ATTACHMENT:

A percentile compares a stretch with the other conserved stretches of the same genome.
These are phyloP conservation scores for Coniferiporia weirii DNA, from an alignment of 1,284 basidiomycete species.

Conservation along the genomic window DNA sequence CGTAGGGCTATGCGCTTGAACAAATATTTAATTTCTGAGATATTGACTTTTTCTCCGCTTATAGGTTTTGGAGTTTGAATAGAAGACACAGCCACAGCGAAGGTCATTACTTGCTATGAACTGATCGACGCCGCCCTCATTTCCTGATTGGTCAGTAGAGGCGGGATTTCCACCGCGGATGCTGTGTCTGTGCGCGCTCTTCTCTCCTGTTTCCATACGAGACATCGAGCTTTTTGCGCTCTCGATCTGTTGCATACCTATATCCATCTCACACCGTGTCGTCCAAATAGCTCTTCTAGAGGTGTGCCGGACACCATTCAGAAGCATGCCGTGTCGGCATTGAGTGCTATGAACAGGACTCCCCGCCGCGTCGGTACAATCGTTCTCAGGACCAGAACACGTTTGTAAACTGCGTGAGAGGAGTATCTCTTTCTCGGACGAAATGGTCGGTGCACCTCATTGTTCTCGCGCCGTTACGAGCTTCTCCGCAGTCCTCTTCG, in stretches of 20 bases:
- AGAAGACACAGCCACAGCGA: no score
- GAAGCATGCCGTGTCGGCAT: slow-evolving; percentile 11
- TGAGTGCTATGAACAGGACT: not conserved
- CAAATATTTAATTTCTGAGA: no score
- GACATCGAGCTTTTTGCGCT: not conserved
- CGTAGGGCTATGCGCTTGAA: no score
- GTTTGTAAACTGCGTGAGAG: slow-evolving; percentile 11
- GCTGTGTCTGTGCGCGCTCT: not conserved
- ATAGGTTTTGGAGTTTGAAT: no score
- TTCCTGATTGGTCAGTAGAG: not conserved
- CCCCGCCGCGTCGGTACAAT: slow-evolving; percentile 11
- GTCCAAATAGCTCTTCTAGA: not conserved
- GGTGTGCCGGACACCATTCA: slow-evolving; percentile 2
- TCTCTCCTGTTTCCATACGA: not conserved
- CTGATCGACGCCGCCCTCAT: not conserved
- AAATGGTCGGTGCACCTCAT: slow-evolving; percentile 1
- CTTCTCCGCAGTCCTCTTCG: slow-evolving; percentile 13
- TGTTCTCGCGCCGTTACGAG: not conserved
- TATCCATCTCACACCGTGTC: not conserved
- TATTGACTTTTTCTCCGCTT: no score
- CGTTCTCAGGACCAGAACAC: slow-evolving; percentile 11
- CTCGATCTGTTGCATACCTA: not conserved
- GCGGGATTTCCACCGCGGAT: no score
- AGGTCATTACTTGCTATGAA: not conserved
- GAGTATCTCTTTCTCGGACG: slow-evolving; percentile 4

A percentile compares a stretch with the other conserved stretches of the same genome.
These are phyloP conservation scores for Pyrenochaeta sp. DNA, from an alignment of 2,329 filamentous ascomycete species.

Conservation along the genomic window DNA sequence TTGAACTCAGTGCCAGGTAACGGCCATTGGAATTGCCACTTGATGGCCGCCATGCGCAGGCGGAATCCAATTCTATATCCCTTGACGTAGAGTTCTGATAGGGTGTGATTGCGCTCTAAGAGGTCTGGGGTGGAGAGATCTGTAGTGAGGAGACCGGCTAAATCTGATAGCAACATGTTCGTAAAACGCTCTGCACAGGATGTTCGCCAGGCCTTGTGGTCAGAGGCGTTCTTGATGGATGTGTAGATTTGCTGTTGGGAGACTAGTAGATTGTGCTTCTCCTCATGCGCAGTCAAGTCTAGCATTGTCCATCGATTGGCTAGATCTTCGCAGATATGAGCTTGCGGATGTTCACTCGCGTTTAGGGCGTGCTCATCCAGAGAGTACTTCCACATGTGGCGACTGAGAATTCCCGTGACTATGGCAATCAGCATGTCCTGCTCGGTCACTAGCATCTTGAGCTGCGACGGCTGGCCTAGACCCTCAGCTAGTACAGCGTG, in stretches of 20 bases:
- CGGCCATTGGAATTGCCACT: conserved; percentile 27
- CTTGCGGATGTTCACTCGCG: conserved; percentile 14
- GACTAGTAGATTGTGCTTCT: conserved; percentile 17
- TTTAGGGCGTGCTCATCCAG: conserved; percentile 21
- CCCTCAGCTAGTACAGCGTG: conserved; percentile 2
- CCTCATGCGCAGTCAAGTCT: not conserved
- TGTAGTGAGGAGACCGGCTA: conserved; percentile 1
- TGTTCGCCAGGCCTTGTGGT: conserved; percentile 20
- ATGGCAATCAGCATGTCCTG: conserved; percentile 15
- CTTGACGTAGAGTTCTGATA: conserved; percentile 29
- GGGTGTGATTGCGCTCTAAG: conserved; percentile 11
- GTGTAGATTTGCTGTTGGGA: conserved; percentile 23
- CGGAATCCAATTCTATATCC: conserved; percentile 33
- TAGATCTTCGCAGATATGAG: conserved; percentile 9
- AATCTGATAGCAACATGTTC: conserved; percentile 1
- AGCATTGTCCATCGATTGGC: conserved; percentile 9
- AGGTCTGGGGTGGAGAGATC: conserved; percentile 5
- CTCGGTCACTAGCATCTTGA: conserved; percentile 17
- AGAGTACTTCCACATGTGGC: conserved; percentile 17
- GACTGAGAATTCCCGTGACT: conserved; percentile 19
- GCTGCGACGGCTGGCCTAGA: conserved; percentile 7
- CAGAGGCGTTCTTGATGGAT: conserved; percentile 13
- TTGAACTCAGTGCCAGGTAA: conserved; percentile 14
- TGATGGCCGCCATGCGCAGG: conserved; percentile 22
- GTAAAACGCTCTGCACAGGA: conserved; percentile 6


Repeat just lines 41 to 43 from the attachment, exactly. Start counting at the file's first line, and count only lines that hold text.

- CTTGACGTAGAGTTCTGATA: conserved; percentile 29
- GGGTGTGATTGCGCTCTAAG: conserved; percentile 11
- GTGTAGATTTGCTGTTGGGA: conserved; percentile 23